Sewing Machine Stitches: Which Stitch to Use and When

Sewing Machine Stitches - Decorative Stitching

The Spruce / Debbie Colgrove

When you are shopping for a sewing machine, being drawn to a machine with all the bells and whistles you can afford is not unusual. The more elaborate (or expensive) your sewing machine is, the more stitch options the machine will have. Now that you have those stitches, it's time to figure out how and when to use them. 

Regardless of the type of stitches you use, it's always best to test your stitching on scrap fabric. For example, if you're stitching a continuous neckline on a garment, you'll want to make sure the stitches overlap appropriately at the end. Testing the stitching on an equal length of a scrap is the best way to assure that the stitching will have the proper placement. It also helps to take the time to understand the basics of machine embroidery so you can make the best stitching possible.

Here are the five most important types of stitches that you'll need to know about when using your sewing machine.

Decorative Stitches

Most people rarely use all of the decorative stitch options on their machines. They allow you to be as creative as you want to be in your sewing. Experimenting with the many types of thread helps you to expand on your experience with decorative stitching. Using a lighter weight bobbin thread when sewing decorative stitches, for example, helps to eliminate a heavy track of bobbin thread on the top or underside of your fabric.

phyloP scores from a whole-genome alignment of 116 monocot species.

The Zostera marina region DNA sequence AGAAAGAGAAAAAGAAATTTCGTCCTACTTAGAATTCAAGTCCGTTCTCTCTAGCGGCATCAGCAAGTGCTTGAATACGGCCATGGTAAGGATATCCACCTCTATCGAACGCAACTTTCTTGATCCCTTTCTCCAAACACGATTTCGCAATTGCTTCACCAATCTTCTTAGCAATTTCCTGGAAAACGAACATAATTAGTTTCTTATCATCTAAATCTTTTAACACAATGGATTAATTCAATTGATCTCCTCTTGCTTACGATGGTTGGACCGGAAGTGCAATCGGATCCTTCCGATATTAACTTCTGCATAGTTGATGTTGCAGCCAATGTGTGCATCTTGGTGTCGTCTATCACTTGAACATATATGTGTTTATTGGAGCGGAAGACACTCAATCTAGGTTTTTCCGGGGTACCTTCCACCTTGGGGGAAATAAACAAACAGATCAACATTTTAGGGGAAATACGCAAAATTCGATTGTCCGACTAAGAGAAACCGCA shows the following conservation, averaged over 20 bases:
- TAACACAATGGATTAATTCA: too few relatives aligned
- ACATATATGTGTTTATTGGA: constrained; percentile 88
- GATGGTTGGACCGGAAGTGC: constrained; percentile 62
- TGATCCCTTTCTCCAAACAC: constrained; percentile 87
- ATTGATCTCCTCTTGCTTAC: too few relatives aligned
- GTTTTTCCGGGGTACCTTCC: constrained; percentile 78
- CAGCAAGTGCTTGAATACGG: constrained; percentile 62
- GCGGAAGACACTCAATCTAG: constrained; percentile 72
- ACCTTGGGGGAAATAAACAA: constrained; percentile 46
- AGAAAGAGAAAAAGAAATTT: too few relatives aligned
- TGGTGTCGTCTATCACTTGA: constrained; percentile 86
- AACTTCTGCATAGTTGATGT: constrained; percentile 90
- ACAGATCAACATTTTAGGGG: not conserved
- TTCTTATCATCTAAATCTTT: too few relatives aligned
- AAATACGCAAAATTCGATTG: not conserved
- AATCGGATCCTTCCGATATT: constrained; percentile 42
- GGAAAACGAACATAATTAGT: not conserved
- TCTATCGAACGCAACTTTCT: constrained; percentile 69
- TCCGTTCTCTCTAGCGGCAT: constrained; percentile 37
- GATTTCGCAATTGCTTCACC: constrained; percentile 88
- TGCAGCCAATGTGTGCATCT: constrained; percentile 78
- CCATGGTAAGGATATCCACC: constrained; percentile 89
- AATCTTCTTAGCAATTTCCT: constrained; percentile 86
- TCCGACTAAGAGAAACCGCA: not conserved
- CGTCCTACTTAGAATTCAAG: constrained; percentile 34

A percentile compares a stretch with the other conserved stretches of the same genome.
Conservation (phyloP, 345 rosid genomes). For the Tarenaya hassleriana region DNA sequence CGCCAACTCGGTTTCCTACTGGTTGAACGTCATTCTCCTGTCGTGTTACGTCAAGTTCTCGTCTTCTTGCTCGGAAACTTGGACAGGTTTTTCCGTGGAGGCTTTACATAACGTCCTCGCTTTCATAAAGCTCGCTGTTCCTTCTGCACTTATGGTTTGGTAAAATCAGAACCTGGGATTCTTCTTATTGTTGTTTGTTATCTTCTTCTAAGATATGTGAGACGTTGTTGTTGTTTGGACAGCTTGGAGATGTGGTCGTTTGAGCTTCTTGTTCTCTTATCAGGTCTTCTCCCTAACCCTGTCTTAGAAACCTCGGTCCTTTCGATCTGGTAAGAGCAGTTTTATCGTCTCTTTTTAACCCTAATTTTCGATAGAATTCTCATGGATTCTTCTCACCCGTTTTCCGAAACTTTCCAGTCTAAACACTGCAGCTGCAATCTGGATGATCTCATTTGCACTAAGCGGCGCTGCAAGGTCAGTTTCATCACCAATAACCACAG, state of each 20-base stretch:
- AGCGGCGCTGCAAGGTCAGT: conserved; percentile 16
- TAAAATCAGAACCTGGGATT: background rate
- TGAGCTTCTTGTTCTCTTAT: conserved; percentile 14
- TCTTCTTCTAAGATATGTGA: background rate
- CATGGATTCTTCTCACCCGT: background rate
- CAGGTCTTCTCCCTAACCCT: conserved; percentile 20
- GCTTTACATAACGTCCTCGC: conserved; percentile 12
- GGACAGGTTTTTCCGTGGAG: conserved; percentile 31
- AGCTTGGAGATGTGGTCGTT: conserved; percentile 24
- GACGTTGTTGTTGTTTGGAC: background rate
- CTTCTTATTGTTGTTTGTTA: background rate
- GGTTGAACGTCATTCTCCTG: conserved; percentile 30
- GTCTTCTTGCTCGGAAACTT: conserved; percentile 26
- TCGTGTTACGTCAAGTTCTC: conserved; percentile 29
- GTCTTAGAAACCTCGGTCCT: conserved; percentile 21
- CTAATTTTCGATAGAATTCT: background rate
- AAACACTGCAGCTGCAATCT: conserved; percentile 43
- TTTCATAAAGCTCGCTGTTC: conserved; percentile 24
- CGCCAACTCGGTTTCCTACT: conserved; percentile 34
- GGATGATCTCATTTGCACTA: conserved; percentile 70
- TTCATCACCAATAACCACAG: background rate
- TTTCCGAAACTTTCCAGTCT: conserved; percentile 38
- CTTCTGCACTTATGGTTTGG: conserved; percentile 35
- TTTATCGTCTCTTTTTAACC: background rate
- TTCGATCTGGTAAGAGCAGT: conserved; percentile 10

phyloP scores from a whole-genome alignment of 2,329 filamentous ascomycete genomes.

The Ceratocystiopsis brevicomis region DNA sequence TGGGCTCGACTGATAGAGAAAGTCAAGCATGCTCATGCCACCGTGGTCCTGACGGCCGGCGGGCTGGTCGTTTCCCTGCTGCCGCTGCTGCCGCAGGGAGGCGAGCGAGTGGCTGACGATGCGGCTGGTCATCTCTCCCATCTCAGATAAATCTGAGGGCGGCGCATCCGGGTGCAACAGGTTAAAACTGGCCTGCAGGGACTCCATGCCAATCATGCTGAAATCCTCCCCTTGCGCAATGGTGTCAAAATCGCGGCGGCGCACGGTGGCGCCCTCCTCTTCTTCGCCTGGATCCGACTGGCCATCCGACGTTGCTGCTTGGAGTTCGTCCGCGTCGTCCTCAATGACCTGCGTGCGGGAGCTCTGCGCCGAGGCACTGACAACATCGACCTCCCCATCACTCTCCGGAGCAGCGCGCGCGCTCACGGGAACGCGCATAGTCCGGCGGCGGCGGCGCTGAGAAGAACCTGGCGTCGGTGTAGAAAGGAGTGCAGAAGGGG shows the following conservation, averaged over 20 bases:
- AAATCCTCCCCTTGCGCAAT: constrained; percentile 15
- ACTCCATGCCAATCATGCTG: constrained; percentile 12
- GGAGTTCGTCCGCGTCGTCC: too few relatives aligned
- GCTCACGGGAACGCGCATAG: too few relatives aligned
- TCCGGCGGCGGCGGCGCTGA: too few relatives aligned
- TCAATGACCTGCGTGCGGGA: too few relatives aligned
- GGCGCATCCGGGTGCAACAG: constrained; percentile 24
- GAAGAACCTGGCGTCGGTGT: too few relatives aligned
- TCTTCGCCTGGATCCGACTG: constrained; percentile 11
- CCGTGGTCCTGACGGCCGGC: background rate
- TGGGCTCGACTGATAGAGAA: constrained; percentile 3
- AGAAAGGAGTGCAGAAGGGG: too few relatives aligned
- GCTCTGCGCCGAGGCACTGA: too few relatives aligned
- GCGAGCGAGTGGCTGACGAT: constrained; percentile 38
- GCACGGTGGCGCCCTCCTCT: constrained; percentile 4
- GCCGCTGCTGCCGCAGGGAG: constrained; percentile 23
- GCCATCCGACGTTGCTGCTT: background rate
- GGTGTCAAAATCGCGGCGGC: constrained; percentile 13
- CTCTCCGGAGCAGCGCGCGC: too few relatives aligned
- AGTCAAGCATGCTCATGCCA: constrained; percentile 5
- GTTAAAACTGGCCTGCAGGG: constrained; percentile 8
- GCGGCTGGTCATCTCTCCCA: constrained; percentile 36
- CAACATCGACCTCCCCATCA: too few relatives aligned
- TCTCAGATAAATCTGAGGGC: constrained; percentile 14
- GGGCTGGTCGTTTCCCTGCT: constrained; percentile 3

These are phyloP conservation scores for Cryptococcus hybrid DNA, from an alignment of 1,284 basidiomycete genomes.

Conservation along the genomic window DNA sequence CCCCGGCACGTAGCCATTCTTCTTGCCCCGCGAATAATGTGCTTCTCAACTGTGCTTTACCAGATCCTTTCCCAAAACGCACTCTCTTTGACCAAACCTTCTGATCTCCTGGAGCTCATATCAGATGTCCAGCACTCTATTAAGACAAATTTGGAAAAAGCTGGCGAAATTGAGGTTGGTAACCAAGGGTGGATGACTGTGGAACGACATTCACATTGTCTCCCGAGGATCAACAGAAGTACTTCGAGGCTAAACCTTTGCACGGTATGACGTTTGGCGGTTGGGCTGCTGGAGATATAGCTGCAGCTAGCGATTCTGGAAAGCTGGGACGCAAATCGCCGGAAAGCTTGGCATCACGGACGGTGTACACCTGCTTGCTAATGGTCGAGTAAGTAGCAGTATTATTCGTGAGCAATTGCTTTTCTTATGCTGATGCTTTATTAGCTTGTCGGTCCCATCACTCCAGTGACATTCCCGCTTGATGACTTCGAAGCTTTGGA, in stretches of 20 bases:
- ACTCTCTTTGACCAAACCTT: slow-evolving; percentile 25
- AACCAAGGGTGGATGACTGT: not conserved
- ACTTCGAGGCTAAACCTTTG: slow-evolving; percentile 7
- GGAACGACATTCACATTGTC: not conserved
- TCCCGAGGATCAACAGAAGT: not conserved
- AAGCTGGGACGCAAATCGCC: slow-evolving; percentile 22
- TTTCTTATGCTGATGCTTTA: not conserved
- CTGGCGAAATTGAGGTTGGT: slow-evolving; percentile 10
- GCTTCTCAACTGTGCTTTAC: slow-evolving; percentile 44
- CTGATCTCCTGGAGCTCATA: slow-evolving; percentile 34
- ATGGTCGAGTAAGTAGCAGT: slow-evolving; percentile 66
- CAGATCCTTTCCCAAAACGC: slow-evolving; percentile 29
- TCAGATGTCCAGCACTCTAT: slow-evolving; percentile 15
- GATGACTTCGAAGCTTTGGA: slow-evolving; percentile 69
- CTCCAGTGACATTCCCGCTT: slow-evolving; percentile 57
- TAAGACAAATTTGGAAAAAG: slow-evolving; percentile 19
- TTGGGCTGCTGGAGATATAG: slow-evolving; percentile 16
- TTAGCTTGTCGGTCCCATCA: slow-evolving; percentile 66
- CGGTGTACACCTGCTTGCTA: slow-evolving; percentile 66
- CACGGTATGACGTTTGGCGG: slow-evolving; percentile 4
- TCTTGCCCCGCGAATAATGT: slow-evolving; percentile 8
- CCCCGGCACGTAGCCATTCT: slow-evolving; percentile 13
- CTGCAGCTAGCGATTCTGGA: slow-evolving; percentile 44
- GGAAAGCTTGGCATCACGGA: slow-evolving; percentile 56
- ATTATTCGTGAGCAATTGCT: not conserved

In many cases, you may need to experiment with stabilizers (a type of backing that supports the fabric so it doesn't pucker or stretch during stitching) that are used in machine embroidery to obtain smooth consistent decorative stitching.

Removing Decorative Stitches

Many decorative stitches are very dense and difficult to remove if you're unhappy with it once it's sewn. It's a good idea to always test your fabric, thread, and stitch combination on a sample before you sew it on your item.

Straight Stitch

A straight stitch is a most commonly used stitch for almost all construction sewing. A straight stitch is a strong stitch that's straight with a thread on top (the upper thread) and a thread on the bottom (the bobbin thread), with the threads interlocking at regular intervals.

You can adjust a straight stitch by adjusting its length. A very small, short stitch is tight and difficult to remove while the longer the stitch, the easier it is to remove. The longest possible straight stitch is considered a basting stitch, which is meant to be removed. When a straight stitch is puckering your fabric, it can usually be resolved by lengthening the stitch length. Tension adjustments are available for the upper thread on the sewing machine and by way of a screw on the bobbin case. Always refer to your sewing machine manual before making adjustments.

Needle position can be changed on your sewing machine when you are sewing a straight stitch. By changing the needle position, you can change the guide you are using to maintain sewing straight lines exactly where you want them. The amount you can change the needle position is ​dependent on your sewing machine's options. Machines that have a zigzag option have at least three needle positions. The minimal needle positions would be right, left, and center.